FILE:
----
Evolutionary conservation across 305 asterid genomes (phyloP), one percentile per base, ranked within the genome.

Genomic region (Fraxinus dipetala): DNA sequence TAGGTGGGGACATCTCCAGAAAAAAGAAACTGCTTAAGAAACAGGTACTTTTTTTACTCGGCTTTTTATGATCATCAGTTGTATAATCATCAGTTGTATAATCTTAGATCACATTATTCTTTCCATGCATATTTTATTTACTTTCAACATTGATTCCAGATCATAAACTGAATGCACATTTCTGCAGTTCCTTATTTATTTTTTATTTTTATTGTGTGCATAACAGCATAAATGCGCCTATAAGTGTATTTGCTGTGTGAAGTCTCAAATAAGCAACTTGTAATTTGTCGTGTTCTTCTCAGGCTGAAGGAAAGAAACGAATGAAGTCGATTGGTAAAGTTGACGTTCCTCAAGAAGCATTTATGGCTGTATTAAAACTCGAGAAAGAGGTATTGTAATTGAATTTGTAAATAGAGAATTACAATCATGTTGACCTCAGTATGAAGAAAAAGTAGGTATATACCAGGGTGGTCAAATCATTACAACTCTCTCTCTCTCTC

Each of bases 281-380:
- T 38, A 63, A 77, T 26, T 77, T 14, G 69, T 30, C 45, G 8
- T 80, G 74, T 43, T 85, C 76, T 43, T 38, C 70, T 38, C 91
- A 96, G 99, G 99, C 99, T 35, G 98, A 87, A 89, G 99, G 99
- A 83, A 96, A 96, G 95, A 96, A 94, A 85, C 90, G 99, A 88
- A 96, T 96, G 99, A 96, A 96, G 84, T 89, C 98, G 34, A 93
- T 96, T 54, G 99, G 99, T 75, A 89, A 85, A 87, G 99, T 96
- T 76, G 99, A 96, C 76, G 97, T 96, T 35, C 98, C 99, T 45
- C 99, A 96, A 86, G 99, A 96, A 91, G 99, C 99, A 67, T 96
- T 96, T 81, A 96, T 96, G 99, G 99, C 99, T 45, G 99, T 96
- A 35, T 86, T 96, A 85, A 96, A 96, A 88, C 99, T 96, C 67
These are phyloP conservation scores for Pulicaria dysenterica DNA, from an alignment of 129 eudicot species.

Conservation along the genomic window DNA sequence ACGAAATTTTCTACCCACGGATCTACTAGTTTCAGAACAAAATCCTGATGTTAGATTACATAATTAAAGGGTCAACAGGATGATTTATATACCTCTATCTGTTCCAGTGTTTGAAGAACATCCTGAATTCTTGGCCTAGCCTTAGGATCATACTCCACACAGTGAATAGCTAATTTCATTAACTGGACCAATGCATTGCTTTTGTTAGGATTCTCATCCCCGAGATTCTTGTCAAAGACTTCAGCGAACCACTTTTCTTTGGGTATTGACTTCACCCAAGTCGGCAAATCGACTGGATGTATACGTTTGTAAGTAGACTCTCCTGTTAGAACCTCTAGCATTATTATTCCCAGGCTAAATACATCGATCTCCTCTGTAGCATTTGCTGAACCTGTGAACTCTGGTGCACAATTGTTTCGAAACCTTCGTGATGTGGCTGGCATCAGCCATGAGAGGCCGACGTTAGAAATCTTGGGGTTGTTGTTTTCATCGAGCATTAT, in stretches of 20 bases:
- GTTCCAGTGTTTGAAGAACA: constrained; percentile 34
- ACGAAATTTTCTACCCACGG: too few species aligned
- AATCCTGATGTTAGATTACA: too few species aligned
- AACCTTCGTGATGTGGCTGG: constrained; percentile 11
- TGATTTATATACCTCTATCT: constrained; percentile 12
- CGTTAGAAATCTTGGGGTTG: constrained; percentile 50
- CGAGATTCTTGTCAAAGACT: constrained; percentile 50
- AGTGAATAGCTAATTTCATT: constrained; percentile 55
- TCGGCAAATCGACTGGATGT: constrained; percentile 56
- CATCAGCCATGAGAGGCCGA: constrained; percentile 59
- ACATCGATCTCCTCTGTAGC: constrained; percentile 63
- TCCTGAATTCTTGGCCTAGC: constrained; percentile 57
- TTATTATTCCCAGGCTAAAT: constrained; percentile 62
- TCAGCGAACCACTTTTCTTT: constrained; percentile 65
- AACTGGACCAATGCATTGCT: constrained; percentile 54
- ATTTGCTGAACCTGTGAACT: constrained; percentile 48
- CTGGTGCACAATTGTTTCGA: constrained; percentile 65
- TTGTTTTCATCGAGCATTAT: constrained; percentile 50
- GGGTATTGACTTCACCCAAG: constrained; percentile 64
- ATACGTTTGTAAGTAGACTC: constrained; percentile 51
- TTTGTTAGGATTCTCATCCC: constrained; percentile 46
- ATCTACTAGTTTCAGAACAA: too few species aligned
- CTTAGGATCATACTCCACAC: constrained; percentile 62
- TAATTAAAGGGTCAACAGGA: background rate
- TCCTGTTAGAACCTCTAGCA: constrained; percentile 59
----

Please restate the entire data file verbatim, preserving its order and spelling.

Evolutionary conservation across 305 asterid genomes (phyloP), one percentile per base, ranked within the genome.

Genomic region (Fraxinus dipetala): DNA sequence TAGGTGGGGACATCTCCAGAAAAAAGAAACTGCTTAAGAAACAGGTACTTTTTTTACTCGGCTTTTTATGATCATCAGTTGTATAATCATCAGTTGTATAATCTTAGATCACATTATTCTTTCCATGCATATTTTATTTACTTTCAACATTGATTCCAGATCATAAACTGAATGCACATTTCTGCAGTTCCTTATTTATTTTTTATTTTTATTGTGTGCATAACAGCATAAATGCGCCTATAAGTGTATTTGCTGTGTGAAGTCTCAAATAAGCAACTTGTAATTTGTCGTGTTCTTCTCAGGCTGAAGGAAAGAAACGAATGAAGTCGATTGGTAAAGTTGACGTTCCTCAAGAAGCATTTATGGCTGTATTAAAACTCGAGAAAGAGGTATTGTAATTGAATTTGTAAATAGAGAATTACAATCATGTTGACCTCAGTATGAAGAAAAAGTAGGTATATACCAGGGTGGTCAAATCATTACAACTCTCTCTCTCTCTC

Each of bases 281-380:
- T 38, A 63, A 77, T 26, T 77, T 14, G 69, T 30, C 45, G 8
- T 80, G 74, T 43, T 85, C 76, T 43, T 38, C 70, T 38, C 91
- A 96, G 99, G 99, C 99, T 35, G 98, A 87, A 89, G 99, G 99
- A 83, A 96, A 96, G 95, A 96, A 94, A 85, C 90, G 99, A 88
- A 96, T 96, G 99, A 96, A 96, G 84, T 89, C 98, G 34, A 93
- T 96, T 54, G 99, G 99, T 75, A 89, A 85, A 87, G 99, T 96
- T 76, G 99, A 96, C 76, G 97, T 96, T 35, C 98, C 99, T 45
- C 99, A 96, A 86, G 99, A 96, A 91, G 99, C 99, A 67, T 96
- T 96, T 81, A 96, T 96, G 99, G 99, C 99, T 45, G 99, T 96
- A 35, T 86, T 96, A 85, A 96, A 96, A 88, C 99, T 96, C 67
These are phyloP conservation scores for Pulicaria dysenterica DNA, from an alignment of 129 eudicot species.

Conservation along the genomic window DNA sequence ACGAAATTTTCTACCCACGGATCTACTAGTTTCAGAACAAAATCCTGATGTTAGATTACATAATTAAAGGGTCAACAGGATGATTTATATACCTCTATCTGTTCCAGTGTTTGAAGAACATCCTGAATTCTTGGCCTAGCCTTAGGATCATACTCCACACAGTGAATAGCTAATTTCATTAACTGGACCAATGCATTGCTTTTGTTAGGATTCTCATCCCCGAGATTCTTGTCAAAGACTTCAGCGAACCACTTTTCTTTGGGTATTGACTTCACCCAAGTCGGCAAATCGACTGGATGTATACGTTTGTAAGTAGACTCTCCTGTTAGAACCTCTAGCATTATTATTCCCAGGCTAAATACATCGATCTCCTCTGTAGCATTTGCTGAACCTGTGAACTCTGGTGCACAATTGTTTCGAAACCTTCGTGATGTGGCTGGCATCAGCCATGAGAGGCCGACGTTAGAAATCTTGGGGTTGTTGTTTTCATCGAGCATTAT, in stretches of 20 bases:
- GTTCCAGTGTTTGAAGAACA: constrained; percentile 34
- ACGAAATTTTCTACCCACGG: too few species aligned
- AATCCTGATGTTAGATTACA: too few species aligned
- AACCTTCGTGATGTGGCTGG: constrained; percentile 11
- TGATTTATATACCTCTATCT: constrained; percentile 12
- CGTTAGAAATCTTGGGGTTG: constrained; percentile 50
- CGAGATTCTTGTCAAAGACT: constrained; percentile 50
- AGTGAATAGCTAATTTCATT: constrained; percentile 55
- TCGGCAAATCGACTGGATGT: constrained; percentile 56
- CATCAGCCATGAGAGGCCGA: constrained; percentile 59
- ACATCGATCTCCTCTGTAGC: constrained; percentile 63
- TCCTGAATTCTTGGCCTAGC: constrained; percentile 57
- TTATTATTCCCAGGCTAAAT: constrained; percentile 62
- TCAGCGAACCACTTTTCTTT: constrained; percentile 65
- AACTGGACCAATGCATTGCT: constrained; percentile 54
- ATTTGCTGAACCTGTGAACT: constrained; percentile 48
- CTGGTGCACAATTGTTTCGA: constrained; percentile 65
- TTGTTTTCATCGAGCATTAT: constrained; percentile 50
- GGGTATTGACTTCACCCAAG: constrained; percentile 64
- ATACGTTTGTAAGTAGACTC: constrained; percentile 51
- TTTGTTAGGATTCTCATCCC: constrained; percentile 46
- ATCTACTAGTTTCAGAACAA: too few species aligned
- CTTAGGATCATACTCCACAC: constrained; percentile 62
- TAATTAAAGGGTCAACAGGA: background rate
- TCCTGTTAGAACCTCTAGCA: constrained; percentile 59